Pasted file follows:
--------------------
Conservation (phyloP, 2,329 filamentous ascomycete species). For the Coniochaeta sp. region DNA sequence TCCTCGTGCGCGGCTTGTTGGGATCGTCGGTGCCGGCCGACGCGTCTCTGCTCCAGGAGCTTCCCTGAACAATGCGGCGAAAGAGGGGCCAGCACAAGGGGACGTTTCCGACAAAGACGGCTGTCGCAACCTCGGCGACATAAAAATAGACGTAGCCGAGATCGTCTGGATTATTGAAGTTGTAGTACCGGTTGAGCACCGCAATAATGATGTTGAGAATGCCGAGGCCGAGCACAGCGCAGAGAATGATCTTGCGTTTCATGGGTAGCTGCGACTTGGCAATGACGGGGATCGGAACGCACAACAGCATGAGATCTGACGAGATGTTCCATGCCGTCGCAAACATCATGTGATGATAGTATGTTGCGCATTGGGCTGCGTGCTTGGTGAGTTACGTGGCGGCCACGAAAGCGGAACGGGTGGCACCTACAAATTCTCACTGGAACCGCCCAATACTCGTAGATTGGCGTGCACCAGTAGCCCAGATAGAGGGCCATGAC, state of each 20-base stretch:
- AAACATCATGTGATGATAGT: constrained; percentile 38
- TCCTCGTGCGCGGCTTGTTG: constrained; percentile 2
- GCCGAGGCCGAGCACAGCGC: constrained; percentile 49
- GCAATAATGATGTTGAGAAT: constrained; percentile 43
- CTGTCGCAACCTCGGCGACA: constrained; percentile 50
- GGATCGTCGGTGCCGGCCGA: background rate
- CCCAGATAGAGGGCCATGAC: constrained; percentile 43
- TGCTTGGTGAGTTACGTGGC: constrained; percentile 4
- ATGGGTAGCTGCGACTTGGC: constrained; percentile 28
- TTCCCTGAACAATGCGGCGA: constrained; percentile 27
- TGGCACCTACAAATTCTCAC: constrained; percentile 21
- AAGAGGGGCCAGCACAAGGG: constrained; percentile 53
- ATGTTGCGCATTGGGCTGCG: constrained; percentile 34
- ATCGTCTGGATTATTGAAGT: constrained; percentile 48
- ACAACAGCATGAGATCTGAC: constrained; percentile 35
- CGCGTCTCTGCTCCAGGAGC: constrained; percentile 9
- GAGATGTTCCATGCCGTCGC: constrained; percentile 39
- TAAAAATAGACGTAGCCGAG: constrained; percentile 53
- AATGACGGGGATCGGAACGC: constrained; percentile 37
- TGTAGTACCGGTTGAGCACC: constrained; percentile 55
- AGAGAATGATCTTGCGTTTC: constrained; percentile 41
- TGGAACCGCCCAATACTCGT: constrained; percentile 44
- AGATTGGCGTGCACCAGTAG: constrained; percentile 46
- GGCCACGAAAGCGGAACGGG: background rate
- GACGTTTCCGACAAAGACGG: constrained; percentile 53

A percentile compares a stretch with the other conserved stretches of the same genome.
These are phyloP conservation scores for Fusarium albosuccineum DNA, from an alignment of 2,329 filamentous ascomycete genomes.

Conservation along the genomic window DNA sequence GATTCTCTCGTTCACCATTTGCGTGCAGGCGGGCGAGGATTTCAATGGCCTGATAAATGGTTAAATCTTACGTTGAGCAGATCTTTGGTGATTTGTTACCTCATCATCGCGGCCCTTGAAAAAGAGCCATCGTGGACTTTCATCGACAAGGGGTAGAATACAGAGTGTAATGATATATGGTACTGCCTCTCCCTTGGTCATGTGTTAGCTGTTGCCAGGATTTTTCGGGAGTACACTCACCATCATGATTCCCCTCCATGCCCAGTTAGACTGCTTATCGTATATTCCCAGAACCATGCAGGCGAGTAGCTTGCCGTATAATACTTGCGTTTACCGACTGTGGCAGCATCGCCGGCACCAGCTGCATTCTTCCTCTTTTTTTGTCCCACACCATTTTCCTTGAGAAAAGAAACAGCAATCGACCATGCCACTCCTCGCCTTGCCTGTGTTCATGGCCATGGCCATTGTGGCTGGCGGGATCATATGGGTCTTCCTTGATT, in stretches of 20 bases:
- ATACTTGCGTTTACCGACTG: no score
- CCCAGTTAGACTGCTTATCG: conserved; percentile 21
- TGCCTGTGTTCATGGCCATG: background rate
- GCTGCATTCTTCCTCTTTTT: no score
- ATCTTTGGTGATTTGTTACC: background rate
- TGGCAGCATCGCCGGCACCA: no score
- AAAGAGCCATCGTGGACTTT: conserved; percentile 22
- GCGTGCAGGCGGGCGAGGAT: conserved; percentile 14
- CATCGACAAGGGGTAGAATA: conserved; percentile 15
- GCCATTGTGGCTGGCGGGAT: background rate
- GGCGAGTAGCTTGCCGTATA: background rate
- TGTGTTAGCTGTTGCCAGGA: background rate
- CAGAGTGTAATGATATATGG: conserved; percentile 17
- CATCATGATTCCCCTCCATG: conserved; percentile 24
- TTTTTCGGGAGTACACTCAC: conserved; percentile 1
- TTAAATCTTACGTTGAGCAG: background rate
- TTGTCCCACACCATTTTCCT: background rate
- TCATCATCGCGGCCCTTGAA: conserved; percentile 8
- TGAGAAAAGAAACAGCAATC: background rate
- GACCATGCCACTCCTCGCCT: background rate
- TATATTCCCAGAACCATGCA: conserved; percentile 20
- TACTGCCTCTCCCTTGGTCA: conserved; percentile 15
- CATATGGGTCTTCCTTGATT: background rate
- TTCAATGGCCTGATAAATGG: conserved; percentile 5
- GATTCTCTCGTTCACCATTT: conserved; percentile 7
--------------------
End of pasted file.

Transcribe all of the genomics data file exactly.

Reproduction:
Conservation (phyloP, 2,329 filamentous ascomycete species). For the Coniochaeta sp. region DNA sequence TCCTCGTGCGCGGCTTGTTGGGATCGTCGGTGCCGGCCGACGCGTCTCTGCTCCAGGAGCTTCCCTGAACAATGCGGCGAAAGAGGGGCCAGCACAAGGGGACGTTTCCGACAAAGACGGCTGTCGCAACCTCGGCGACATAAAAATAGACGTAGCCGAGATCGTCTGGATTATTGAAGTTGTAGTACCGGTTGAGCACCGCAATAATGATGTTGAGAATGCCGAGGCCGAGCACAGCGCAGAGAATGATCTTGCGTTTCATGGGTAGCTGCGACTTGGCAATGACGGGGATCGGAACGCACAACAGCATGAGATCTGACGAGATGTTCCATGCCGTCGCAAACATCATGTGATGATAGTATGTTGCGCATTGGGCTGCGTGCTTGGTGAGTTACGTGGCGGCCACGAAAGCGGAACGGGTGGCACCTACAAATTCTCACTGGAACCGCCCAATACTCGTAGATTGGCGTGCACCAGTAGCCCAGATAGAGGGCCATGAC, state of each 20-base stretch:
- AAACATCATGTGATGATAGT: constrained; percentile 38
- TCCTCGTGCGCGGCTTGTTG: constrained; percentile 2
- GCCGAGGCCGAGCACAGCGC: constrained; percentile 49
- GCAATAATGATGTTGAGAAT: constrained; percentile 43
- CTGTCGCAACCTCGGCGACA: constrained; percentile 50
- GGATCGTCGGTGCCGGCCGA: background rate
- CCCAGATAGAGGGCCATGAC: constrained; percentile 43
- TGCTTGGTGAGTTACGTGGC: constrained; percentile 4
- ATGGGTAGCTGCGACTTGGC: constrained; percentile 28
- TTCCCTGAACAATGCGGCGA: constrained; percentile 27
- TGGCACCTACAAATTCTCAC: constrained; percentile 21
- AAGAGGGGCCAGCACAAGGG: constrained; percentile 53
- ATGTTGCGCATTGGGCTGCG: constrained; percentile 34
- ATCGTCTGGATTATTGAAGT: constrained; percentile 48
- ACAACAGCATGAGATCTGAC: constrained; percentile 35
- CGCGTCTCTGCTCCAGGAGC: constrained; percentile 9
- GAGATGTTCCATGCCGTCGC: constrained; percentile 39
- TAAAAATAGACGTAGCCGAG: constrained; percentile 53
- AATGACGGGGATCGGAACGC: constrained; percentile 37
- TGTAGTACCGGTTGAGCACC: constrained; percentile 55
- AGAGAATGATCTTGCGTTTC: constrained; percentile 41
- TGGAACCGCCCAATACTCGT: constrained; percentile 44
- AGATTGGCGTGCACCAGTAG: constrained; percentile 46
- GGCCACGAAAGCGGAACGGG: background rate
- GACGTTTCCGACAAAGACGG: constrained; percentile 53

A percentile compares a stretch with the other conserved stretches of the same genome.
These are phyloP conservation scores for Fusarium albosuccineum DNA, from an alignment of 2,329 filamentous ascomycete genomes.

Conservation along the genomic window DNA sequence GATTCTCTCGTTCACCATTTGCGTGCAGGCGGGCGAGGATTTCAATGGCCTGATAAATGGTTAAATCTTACGTTGAGCAGATCTTTGGTGATTTGTTACCTCATCATCGCGGCCCTTGAAAAAGAGCCATCGTGGACTTTCATCGACAAGGGGTAGAATACAGAGTGTAATGATATATGGTACTGCCTCTCCCTTGGTCATGTGTTAGCTGTTGCCAGGATTTTTCGGGAGTACACTCACCATCATGATTCCCCTCCATGCCCAGTTAGACTGCTTATCGTATATTCCCAGAACCATGCAGGCGAGTAGCTTGCCGTATAATACTTGCGTTTACCGACTGTGGCAGCATCGCCGGCACCAGCTGCATTCTTCCTCTTTTTTTGTCCCACACCATTTTCCTTGAGAAAAGAAACAGCAATCGACCATGCCACTCCTCGCCTTGCCTGTGTTCATGGCCATGGCCATTGTGGCTGGCGGGATCATATGGGTCTTCCTTGATT, in stretches of 20 bases:
- ATACTTGCGTTTACCGACTG: no score
- CCCAGTTAGACTGCTTATCG: conserved; percentile 21
- TGCCTGTGTTCATGGCCATG: background rate
- GCTGCATTCTTCCTCTTTTT: no score
- ATCTTTGGTGATTTGTTACC: background rate
- TGGCAGCATCGCCGGCACCA: no score
- AAAGAGCCATCGTGGACTTT: conserved; percentile 22
- GCGTGCAGGCGGGCGAGGAT: conserved; percentile 14
- CATCGACAAGGGGTAGAATA: conserved; percentile 15
- GCCATTGTGGCTGGCGGGAT: background rate
- GGCGAGTAGCTTGCCGTATA: background rate
- TGTGTTAGCTGTTGCCAGGA: background rate
- CAGAGTGTAATGATATATGG: conserved; percentile 17
- CATCATGATTCCCCTCCATG: conserved; percentile 24
- TTTTTCGGGAGTACACTCAC: conserved; percentile 1
- TTAAATCTTACGTTGAGCAG: background rate
- TTGTCCCACACCATTTTCCT: background rate
- TCATCATCGCGGCCCTTGAA: conserved; percentile 8
- TGAGAAAAGAAACAGCAATC: background rate
- GACCATGCCACTCCTCGCCT: background rate
- TATATTCCCAGAACCATGCA: conserved; percentile 20
- TACTGCCTCTCCCTTGGTCA: conserved; percentile 15
- CATATGGGTCTTCCTTGATT: background rate
- TTCAATGGCCTGATAAATGG: conserved; percentile 5
- GATTCTCTCGTTCACCATTT: conserved; percentile 7